Prosecutors say Marina Lonina broadcast the incident on the Twitter-owned app Periscope. Lonina claims through her lawyer that she live-streamed the alleged rape because she was trying to get the man to stop.

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Mark Zuckerberg has laid out a 10-year master plan for Facebook. It's bold. It's savvy. And it glosses over a key detail: the dark side of making the world more connected.

The Internal Revenue Service says it's seeing a surge in phone scams. More than 5,000 victims have been duped out of $26.5 million since late 2013. It's hard to know what exactly con artists are thinking when they target their victims. But now, we know what they are saying.

Before we get started, keep this in mind: The IRS says it doesn't call about outstanding taxes without first mailing you a bill.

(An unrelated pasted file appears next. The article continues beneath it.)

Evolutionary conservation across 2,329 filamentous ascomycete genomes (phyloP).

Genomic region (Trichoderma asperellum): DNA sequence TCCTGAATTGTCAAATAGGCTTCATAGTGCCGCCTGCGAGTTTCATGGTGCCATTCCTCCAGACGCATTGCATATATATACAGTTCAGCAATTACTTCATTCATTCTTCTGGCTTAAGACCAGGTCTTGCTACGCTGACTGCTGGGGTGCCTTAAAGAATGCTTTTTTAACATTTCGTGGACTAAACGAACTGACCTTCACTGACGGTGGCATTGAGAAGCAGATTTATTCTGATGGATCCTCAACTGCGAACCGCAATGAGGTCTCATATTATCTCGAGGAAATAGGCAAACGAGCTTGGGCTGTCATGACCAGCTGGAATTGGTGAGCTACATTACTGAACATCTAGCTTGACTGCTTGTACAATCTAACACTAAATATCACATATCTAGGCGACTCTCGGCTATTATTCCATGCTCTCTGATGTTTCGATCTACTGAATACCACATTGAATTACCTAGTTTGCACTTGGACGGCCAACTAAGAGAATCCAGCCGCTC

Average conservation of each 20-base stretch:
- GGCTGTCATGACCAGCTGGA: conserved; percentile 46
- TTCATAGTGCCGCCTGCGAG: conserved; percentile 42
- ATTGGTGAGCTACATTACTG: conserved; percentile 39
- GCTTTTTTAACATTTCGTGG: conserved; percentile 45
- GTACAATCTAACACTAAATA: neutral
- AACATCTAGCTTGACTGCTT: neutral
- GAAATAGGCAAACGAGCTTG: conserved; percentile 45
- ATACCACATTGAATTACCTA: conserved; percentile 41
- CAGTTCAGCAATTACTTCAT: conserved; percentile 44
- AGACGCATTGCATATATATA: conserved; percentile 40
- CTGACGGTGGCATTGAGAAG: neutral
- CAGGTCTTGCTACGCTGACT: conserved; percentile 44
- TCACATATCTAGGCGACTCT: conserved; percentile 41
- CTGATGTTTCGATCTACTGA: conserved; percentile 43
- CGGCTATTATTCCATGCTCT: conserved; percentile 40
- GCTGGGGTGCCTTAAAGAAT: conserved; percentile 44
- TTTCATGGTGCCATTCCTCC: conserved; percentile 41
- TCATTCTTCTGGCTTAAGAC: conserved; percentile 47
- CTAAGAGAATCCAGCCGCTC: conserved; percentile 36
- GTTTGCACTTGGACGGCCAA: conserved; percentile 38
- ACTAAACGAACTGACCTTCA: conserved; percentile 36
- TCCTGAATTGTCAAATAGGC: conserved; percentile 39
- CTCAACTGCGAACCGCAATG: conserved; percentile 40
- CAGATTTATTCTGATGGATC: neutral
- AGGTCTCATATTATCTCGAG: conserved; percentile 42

Copyright 2016 NPR. To see more, visit http://www.npr.org/.

The FBI says it has gotten into the iPhone used by one of the San Bernardino shooters in California, so prosecutors have dropped their case trying to compel Apple to do it. But the controversy is far from over. Local prosecutors across the country have iPhones that they would like to unlock, and they want to know if the FBI will use its master key to help.

"Renting is the new buying." That became a kind of mantra after the housing crisis. Many Americans stopped believing that owning a home was a way to build wealth. As late as 2013, one report found, homeowners could see themselves becoming renters. And there were far fewer first-time homebuyers.

That's still the case today; last year, only 32 percent of all homebuyers were first-timers. But there are signs that young people are warming once again to the idea of owning their own home.

Copyright 2016 NPR. To see more, visit http://www.npr.org/.

Editor's Note: This article has been updated to reflect the news that the federal judge has granted the government's request for a delay in the case, giving the FBI time to test a new method of cracking the iPhone without Apple's help.